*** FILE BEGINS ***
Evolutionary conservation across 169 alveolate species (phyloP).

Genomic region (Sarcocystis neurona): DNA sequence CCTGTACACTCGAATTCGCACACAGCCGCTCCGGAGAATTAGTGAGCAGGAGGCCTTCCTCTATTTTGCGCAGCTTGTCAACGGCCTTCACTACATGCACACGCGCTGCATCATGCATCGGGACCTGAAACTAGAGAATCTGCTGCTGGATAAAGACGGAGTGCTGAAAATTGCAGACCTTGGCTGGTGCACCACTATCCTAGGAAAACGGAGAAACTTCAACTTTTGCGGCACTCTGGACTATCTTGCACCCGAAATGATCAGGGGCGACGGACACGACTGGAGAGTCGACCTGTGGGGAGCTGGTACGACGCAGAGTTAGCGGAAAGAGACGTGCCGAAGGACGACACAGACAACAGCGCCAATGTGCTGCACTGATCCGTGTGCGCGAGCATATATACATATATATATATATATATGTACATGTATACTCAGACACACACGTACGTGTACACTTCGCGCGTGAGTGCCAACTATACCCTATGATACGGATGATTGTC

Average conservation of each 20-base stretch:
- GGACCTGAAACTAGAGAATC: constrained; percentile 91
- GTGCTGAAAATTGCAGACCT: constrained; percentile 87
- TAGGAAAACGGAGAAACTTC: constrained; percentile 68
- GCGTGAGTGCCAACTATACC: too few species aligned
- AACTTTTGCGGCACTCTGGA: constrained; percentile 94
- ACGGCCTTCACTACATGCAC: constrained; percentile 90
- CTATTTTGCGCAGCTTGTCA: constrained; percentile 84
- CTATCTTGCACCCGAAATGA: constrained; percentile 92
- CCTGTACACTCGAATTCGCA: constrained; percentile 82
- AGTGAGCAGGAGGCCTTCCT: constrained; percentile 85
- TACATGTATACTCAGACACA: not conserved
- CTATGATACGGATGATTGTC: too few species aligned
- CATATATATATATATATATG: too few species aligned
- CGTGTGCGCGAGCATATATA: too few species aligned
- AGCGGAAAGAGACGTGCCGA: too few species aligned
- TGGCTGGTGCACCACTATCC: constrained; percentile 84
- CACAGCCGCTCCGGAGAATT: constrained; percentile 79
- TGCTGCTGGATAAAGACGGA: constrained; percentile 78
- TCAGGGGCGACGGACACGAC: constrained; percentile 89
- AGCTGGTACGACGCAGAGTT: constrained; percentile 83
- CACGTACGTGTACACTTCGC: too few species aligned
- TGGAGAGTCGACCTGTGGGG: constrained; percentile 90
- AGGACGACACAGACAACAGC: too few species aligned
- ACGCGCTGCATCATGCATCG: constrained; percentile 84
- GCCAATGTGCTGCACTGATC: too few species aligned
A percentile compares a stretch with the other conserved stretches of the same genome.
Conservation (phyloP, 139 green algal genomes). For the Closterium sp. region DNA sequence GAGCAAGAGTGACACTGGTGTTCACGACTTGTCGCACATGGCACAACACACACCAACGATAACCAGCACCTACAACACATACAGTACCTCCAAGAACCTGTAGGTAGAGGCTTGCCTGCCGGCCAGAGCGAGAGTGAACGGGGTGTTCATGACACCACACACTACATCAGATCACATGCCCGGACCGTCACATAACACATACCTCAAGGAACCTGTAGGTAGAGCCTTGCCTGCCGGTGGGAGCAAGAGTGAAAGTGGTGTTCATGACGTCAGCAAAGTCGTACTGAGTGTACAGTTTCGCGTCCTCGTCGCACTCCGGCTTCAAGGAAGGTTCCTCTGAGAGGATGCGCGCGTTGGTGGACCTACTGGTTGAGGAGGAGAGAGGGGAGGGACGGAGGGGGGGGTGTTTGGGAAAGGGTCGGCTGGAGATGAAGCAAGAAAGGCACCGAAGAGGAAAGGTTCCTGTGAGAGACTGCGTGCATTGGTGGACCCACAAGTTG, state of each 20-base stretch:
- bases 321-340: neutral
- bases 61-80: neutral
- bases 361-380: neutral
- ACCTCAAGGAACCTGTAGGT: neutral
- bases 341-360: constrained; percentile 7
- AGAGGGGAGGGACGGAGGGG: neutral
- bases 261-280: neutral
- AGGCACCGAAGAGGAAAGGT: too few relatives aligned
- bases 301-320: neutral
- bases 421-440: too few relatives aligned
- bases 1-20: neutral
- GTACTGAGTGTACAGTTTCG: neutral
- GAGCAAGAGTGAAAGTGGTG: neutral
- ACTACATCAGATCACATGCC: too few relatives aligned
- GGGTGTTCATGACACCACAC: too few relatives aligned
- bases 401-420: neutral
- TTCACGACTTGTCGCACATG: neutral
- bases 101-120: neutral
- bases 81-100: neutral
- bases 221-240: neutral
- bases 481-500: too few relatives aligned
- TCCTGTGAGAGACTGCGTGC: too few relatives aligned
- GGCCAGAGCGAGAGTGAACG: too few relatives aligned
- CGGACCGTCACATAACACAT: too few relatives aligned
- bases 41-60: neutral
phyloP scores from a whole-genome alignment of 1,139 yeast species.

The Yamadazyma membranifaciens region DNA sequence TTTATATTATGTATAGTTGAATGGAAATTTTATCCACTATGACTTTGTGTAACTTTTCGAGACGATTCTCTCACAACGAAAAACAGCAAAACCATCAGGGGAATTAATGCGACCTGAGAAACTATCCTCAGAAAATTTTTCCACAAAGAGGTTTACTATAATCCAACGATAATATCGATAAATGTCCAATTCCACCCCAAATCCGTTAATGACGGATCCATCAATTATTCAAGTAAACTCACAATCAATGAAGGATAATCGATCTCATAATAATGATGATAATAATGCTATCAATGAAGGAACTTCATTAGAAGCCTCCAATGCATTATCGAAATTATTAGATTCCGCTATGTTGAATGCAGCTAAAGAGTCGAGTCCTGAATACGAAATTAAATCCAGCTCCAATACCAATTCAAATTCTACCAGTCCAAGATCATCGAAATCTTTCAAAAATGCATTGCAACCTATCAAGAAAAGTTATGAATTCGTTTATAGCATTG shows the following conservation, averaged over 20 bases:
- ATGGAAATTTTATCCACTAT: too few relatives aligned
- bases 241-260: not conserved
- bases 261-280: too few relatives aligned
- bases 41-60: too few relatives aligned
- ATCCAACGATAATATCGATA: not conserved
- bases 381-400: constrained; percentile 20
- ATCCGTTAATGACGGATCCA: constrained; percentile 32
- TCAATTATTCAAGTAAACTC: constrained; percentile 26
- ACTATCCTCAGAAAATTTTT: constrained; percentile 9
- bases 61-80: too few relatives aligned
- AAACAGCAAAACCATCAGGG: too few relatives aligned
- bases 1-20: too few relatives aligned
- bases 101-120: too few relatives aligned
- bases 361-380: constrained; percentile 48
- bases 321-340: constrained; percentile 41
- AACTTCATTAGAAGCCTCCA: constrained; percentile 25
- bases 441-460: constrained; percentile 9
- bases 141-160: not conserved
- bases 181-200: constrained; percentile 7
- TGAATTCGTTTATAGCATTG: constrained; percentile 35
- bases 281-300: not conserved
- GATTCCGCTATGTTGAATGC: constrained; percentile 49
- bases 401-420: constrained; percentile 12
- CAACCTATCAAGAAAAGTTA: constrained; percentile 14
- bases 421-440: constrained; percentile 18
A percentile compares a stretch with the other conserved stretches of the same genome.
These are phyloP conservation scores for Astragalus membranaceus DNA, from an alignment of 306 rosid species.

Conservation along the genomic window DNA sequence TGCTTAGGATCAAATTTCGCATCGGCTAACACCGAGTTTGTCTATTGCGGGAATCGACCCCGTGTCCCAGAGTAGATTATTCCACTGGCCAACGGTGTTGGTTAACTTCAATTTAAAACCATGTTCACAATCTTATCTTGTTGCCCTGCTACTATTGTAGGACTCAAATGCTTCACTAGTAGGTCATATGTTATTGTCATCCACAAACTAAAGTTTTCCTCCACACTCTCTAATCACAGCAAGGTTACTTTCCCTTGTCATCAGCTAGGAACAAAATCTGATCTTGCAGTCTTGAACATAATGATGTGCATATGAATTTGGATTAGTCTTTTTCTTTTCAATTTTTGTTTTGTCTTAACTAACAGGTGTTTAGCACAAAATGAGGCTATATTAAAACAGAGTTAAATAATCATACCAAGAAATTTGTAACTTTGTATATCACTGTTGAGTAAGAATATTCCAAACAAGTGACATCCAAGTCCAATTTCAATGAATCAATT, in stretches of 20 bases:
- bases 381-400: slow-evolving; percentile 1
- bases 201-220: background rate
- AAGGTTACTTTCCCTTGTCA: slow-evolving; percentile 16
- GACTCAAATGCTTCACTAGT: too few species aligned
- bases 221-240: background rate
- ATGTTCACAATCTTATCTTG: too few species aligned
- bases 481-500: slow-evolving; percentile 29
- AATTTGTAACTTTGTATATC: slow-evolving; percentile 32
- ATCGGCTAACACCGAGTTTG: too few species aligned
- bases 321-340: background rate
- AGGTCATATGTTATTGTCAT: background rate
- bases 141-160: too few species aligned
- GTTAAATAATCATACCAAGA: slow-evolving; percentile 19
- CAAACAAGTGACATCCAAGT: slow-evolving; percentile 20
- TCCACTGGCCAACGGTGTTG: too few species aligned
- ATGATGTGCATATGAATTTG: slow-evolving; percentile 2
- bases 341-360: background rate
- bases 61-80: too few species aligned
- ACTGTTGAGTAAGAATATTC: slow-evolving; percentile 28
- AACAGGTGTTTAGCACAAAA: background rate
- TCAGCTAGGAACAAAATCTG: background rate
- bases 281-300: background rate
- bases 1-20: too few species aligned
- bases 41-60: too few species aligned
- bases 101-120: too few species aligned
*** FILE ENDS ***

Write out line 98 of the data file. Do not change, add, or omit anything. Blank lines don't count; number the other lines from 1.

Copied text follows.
- GTTAAATAATCATACCAAGA: slow-evolving; percentile 19